[SPAIN-NETHERLANDS] Spain won the World Cup for the first time when it beat the Netherlands, 1-0, on Andres Iniesta's goal in the 116th minute. Both teams had their chances to win the game before Iniesta's goal, but much-anticipated final was marred by 14 yellow cards -- a record for a World Cup final -- and one red card. Here's what we liked and didn't like about the Spain-Netherlands game ...
What we liked ...
-- Spain had the edge in possession and initiative, if not better chances, but didn't score untilIniesta's goal. Iniesta, Spain's most dangerous attacker in the game, was the deserving hero, teaming up with his former Barcelona academy teammate Cesc Fabregas for the game's only goal. Fabregas picked up Rafael van der Vaart's failed clearance of Fernando Torres' ball toward the area and fed Iniesta, whom van der Vaart kept onside and who scored with a side-volley past Dutch keeper Maarten Stekelenburg.
-- Spain won the World Cup for the first time and became only the second team to win the World Cup after capturing the European Championship two earlier. (West Germany won the 1972 European Championship and 1974 World Cup.) It's been a marked team ever since its win over Germany in the Euro '08 final, and its only losses since then were to the USA in the semifinals of the 2009 Confederations Cup and to Switzerland in its opening game at the World Cup.
-- The young Spaniards were overcome up emotion after Iniesta's goal. Even before the game ended, goalie Iker Casillascould be seen crying. After Iniesta's goal, he removed his jersey to reveal the message "Dani Jarque siempre con nosotros" ("Dani Jarque always with us") on his shirt in tribute to Dani Jarque, who suffered a heart attack and died in his hotel while on preseason tour of Italy in 2009. The Espanyol defender grew up in the Spanish national team system with Iniesta and so many of the young Spain players.
-- For those keeping score, Octopus Paul finished the World Cup with a perfect record of eight for eight in World Cup predictions. The "Oracle of Oberhausen" correctly picked Germany's demise against Spain in the semifinals and Spain's win over the Netherlands in the final.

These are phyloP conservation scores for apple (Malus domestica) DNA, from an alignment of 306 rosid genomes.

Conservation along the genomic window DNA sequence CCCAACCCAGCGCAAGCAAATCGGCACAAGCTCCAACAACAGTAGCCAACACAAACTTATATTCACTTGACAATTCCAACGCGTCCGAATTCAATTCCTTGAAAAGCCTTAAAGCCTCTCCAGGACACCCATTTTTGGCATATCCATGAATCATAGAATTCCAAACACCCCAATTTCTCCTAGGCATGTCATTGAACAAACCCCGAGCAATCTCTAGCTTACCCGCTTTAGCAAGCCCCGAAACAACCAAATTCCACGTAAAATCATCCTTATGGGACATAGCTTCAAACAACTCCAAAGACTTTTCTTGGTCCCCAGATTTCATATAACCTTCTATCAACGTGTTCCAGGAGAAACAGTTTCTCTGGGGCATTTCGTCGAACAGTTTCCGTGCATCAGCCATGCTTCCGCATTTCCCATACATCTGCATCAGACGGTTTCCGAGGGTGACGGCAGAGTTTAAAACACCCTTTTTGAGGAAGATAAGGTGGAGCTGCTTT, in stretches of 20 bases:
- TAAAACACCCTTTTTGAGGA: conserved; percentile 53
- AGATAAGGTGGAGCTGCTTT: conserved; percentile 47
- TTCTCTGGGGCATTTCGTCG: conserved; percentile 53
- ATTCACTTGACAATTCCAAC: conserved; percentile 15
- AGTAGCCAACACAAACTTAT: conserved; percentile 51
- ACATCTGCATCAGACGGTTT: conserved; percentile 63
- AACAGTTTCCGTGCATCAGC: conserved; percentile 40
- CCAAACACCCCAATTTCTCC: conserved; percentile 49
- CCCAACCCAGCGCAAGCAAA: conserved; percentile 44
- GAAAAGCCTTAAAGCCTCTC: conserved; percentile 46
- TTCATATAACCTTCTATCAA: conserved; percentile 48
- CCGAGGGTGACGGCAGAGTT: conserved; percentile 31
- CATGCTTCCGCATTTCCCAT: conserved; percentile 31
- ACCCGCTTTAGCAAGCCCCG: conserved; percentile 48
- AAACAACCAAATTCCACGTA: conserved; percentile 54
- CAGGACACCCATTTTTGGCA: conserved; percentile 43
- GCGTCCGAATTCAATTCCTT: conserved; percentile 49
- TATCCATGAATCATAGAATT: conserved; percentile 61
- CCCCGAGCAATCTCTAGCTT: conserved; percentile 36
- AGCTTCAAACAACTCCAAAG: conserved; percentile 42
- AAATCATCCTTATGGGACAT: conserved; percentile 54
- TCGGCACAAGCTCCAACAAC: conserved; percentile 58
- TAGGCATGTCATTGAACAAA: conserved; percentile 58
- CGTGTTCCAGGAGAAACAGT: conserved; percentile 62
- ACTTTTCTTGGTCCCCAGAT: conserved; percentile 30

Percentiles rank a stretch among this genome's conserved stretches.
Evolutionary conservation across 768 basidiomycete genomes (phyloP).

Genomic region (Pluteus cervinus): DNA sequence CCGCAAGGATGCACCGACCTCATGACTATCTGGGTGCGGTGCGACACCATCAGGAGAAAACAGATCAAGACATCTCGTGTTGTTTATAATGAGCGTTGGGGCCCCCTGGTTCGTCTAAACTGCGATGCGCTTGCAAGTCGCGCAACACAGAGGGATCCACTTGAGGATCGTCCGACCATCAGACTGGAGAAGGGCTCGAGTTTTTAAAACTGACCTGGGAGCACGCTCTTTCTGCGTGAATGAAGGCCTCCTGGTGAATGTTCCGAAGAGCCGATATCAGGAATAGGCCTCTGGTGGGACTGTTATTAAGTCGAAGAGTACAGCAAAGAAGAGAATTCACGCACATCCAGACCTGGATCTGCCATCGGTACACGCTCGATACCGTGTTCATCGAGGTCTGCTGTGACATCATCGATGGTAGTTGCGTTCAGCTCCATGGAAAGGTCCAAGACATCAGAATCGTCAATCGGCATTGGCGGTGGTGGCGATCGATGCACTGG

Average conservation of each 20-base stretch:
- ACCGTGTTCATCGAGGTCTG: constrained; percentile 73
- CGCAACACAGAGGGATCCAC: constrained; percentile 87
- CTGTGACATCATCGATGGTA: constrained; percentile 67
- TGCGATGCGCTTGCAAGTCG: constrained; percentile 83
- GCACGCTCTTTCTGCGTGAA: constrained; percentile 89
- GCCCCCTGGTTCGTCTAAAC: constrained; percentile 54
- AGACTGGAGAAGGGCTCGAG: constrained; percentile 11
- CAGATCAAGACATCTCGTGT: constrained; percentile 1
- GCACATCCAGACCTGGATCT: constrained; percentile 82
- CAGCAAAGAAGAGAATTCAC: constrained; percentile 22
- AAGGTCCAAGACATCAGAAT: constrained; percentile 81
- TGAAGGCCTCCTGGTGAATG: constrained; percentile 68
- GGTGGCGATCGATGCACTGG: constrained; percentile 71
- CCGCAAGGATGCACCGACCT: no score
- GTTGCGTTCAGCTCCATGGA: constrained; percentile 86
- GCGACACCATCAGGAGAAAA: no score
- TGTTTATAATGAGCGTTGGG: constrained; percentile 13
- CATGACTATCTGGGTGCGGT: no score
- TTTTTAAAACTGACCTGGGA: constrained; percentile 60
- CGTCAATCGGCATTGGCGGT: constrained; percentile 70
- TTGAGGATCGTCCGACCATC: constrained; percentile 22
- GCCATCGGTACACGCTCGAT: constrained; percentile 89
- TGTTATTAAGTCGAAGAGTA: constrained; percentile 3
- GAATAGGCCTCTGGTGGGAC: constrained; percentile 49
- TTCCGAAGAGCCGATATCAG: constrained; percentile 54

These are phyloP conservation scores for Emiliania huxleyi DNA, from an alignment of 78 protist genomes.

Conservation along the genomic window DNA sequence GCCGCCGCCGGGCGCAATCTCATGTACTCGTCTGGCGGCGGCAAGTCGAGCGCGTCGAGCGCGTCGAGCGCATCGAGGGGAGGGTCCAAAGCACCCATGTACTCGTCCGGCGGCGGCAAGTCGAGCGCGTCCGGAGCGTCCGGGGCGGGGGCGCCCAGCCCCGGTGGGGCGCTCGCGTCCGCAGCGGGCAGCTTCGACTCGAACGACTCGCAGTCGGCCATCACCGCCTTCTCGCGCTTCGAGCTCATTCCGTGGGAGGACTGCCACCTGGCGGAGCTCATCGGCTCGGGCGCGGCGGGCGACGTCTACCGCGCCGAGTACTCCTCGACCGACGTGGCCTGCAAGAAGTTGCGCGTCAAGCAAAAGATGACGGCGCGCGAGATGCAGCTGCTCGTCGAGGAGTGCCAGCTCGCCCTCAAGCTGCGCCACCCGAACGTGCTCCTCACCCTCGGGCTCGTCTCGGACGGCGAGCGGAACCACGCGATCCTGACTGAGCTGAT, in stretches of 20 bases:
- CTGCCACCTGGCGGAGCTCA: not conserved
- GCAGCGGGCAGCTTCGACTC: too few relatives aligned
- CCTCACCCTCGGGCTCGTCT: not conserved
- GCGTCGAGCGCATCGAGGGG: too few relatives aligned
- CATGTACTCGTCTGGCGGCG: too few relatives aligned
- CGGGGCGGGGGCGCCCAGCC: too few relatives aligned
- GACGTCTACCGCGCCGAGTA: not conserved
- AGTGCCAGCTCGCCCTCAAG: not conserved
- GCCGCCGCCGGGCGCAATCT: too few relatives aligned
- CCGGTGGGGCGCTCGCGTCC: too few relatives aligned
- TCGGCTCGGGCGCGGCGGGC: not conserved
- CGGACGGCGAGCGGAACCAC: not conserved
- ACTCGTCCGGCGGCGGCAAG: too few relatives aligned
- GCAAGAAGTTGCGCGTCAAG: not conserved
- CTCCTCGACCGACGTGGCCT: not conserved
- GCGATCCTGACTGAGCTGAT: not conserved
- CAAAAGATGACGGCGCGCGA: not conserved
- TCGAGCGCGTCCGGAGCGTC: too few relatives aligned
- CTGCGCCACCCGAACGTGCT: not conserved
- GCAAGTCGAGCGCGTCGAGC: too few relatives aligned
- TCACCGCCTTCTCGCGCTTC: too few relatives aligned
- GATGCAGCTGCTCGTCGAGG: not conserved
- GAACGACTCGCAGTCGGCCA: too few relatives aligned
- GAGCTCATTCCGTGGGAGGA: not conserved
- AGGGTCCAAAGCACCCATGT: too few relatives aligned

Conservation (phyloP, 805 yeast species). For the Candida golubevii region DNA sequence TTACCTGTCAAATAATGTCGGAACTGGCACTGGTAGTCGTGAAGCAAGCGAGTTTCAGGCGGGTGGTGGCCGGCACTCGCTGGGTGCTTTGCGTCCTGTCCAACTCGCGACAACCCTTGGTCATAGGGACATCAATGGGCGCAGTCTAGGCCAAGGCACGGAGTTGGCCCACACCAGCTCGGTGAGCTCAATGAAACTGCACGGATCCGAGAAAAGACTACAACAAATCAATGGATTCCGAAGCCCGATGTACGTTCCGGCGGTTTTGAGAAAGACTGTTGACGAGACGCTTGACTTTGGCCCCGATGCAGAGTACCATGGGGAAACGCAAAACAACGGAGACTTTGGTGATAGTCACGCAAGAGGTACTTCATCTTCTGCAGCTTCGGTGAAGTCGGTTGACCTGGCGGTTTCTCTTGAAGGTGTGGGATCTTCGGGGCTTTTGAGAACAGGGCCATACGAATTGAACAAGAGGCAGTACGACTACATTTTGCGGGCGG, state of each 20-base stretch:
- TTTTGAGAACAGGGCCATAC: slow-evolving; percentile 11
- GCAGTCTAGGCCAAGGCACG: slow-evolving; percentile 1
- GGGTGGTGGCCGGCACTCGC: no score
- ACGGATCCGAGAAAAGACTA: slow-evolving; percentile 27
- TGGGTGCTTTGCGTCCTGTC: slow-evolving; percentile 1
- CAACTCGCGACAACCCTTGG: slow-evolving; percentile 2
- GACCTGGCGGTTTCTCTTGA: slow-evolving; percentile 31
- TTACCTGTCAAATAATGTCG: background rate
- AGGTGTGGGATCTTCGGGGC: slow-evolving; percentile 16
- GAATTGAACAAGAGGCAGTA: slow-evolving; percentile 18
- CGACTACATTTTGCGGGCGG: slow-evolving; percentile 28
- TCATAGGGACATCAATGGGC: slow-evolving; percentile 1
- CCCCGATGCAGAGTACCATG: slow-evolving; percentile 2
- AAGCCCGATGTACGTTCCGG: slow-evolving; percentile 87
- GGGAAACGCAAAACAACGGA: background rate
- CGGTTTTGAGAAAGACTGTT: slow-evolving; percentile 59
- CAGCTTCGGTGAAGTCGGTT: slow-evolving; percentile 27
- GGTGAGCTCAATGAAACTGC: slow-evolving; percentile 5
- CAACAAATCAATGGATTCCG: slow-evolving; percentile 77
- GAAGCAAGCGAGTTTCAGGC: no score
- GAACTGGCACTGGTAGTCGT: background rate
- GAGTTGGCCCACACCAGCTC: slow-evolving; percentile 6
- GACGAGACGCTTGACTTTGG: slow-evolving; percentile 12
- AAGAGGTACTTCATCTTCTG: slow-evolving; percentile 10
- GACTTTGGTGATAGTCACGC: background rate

What we didn't like ...
-- The Dutch strategy of breaking Spain's rhythm by fouling in midfield turned the game into a cardfest. The game featured 47 fouls, 14 yellow cards -- a record for a World Cup final -- and one red card to John Heitinga in the second overtime. Their display in the final will take much of the shine off their run of six straight wins to the final.
-- The Dutch lost the World Cup final for the third time, but they won't be remembered as the sympathetic losers they were in 1974 when the great Clockwork Orange team lost to host West Germany after scoring in the first minute and in 1978 when the Oranje (without Johan Cruyff) almost came from behind to beat host Argentina at the end of regulation.
-- In a tournament marked by low scoring, the lone out-and-out strikers -- David Villa for Spain and Robin van Persie for the Netherlands -- were non-factors in the final.
-- Spain finished with only eight goals in seven games, making it the lowest-scoring team to ever win the World Cup. It won all four knockout matches by 1-0 scores.
-- The 2010 final was only the second final to end scoreless after 90 minutes. The only final to go to a shootout after finishing 0-0 was the 1994 final won by Brazil over Italy.